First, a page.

You are here
The biggest name in cannabis is taking a tech venture public
[TORONTO] The man behind the world's biggest publicly traded pot company is taking another venture public.
Bruce Linton, co-founder of Canopy Growth Corp, the Smith Falls, Ontario-based cannabis company with a market value of C$14.8 billion (S$15.6 billion), is also co-chairman of Martello Technologies Group Inc. The software services company begins trading Wednesday on the TSX Venture Exchange through a reverse takeover(RTO) under the symbol MTLO.
Linton shares the chairmanship with Terry Matthews, who has founded or funded dozens of tech companies including Mitel Networks Corp, which agreed to be acquired earlier this year by Searchlight Capital Partners in an all-cash deal worth about US$1.35 billion. Mr Linton has known Mr Matthews for about 30 years.
Martello had a market value of about US$25.7 million based on 171.9 million shares outstanding at the close of the RTO. Each share was priced at 15 cents apiece, according to Mr Linton. Canopy, then known as Tweed Marijuana Inc, had a market value of about C$29 million when it began trading in April 2014.
Acquisitions will be Martello's primary focus now that it's publicly traded, said Mr Linton, who was CEO of the company for six years before handing the reins to John Proctor, former vice president of global cyber security at CGI Group Inc.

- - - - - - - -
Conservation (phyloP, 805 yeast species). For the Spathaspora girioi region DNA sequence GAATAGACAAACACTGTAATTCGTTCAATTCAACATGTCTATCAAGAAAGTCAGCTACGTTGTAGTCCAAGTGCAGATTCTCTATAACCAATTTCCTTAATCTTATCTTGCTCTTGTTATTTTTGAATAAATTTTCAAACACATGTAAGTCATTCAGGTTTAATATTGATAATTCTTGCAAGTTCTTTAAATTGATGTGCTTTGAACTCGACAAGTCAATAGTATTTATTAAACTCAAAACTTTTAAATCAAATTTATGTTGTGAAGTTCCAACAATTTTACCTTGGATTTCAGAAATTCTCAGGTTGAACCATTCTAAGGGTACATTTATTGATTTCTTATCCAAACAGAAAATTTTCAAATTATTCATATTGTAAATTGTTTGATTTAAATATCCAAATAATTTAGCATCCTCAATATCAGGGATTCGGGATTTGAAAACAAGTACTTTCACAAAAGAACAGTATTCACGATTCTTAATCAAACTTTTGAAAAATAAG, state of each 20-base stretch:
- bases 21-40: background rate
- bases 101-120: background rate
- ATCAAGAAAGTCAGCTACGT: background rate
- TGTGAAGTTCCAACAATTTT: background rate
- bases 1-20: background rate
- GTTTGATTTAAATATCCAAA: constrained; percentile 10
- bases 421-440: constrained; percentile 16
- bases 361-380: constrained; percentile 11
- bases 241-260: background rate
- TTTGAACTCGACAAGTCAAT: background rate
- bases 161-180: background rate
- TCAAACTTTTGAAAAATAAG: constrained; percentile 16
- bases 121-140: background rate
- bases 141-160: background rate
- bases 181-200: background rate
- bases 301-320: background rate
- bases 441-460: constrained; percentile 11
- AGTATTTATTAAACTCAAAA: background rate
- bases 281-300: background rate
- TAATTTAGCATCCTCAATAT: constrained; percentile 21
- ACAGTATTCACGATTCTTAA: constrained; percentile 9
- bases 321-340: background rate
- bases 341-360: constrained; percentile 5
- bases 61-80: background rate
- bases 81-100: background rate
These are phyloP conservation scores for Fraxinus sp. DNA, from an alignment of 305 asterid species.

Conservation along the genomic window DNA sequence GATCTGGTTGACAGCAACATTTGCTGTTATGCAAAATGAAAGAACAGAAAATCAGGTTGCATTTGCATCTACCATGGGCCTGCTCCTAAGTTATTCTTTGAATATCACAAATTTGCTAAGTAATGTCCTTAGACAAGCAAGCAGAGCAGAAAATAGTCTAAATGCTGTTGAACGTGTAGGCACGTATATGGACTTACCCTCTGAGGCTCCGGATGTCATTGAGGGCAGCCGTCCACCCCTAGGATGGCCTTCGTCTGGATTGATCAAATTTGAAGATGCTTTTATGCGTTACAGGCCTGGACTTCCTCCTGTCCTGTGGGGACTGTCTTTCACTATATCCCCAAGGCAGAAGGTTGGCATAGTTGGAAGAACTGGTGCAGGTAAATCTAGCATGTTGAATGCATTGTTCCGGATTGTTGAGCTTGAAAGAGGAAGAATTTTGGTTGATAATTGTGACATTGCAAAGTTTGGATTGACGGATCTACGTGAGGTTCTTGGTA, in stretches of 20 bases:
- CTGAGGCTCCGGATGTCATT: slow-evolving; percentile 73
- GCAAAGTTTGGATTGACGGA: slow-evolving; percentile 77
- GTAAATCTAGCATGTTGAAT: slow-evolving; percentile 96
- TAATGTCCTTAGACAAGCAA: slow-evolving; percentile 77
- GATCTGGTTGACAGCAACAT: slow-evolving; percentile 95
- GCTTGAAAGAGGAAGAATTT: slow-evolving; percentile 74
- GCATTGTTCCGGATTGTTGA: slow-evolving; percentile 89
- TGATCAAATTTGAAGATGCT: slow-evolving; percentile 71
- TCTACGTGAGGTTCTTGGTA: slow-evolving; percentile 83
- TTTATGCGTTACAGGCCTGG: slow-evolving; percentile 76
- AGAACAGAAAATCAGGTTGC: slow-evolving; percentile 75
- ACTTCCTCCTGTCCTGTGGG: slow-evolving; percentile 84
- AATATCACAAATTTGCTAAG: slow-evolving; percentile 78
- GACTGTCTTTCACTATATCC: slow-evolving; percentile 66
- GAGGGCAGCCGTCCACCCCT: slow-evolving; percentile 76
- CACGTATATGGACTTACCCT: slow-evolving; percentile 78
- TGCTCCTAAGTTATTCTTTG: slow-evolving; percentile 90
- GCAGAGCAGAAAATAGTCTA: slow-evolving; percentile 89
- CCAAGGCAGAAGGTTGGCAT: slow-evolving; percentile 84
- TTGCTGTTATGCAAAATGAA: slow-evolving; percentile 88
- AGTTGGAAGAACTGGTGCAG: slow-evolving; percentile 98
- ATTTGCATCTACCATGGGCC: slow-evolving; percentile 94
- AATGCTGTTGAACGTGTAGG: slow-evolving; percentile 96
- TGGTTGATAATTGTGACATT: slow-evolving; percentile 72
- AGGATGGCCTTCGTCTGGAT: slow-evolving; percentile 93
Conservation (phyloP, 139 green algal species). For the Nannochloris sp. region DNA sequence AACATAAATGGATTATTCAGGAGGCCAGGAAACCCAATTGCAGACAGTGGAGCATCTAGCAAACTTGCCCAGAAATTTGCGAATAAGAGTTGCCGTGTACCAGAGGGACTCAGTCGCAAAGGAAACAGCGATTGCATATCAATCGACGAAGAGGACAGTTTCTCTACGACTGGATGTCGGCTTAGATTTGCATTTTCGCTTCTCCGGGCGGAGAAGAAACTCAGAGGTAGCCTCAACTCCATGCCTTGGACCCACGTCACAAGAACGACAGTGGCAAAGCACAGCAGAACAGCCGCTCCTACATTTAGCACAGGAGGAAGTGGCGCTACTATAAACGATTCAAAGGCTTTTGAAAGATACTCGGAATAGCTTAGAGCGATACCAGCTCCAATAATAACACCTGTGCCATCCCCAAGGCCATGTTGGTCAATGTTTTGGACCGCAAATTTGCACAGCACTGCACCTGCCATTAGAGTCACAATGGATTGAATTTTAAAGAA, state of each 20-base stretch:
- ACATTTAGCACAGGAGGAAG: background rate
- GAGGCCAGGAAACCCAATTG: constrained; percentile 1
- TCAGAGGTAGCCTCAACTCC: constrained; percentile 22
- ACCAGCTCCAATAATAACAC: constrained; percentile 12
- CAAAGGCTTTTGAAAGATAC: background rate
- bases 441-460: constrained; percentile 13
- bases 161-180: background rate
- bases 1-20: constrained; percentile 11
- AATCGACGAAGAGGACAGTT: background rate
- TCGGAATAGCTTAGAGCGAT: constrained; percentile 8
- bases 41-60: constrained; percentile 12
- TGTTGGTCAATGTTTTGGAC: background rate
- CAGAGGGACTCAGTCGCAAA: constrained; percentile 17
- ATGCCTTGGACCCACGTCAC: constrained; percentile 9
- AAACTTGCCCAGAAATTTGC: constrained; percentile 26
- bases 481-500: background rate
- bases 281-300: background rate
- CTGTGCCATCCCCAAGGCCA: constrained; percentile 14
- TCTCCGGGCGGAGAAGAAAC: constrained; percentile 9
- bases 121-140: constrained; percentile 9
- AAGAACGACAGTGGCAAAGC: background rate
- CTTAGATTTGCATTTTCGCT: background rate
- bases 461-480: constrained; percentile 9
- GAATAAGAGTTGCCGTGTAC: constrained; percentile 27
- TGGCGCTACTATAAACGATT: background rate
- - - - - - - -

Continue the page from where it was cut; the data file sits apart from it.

"Our revenues were growing, the number of targets we could buy was increasing and the cost of our currency was too high when we were private," Mr Linton said in a phone interview Tuesday. "We're now at the stage where we can go public and then we can make more acquisitions at a lower cost per shareholder and a higher certainty for the companies we're buying."
Mr Linton said Ottawa-based Martello has looked at "somewhere north of 60 entities," signed non-disclosure agreements with 18 to 20 of them and has narrowed that down to a list of seven or eight potential takeovers.
Martello's technologies manage and optimize communications network performance. The company, with 61 employees, reported second-quarter revenue of C$1.9 million and a loss from operations of C$1.1 million.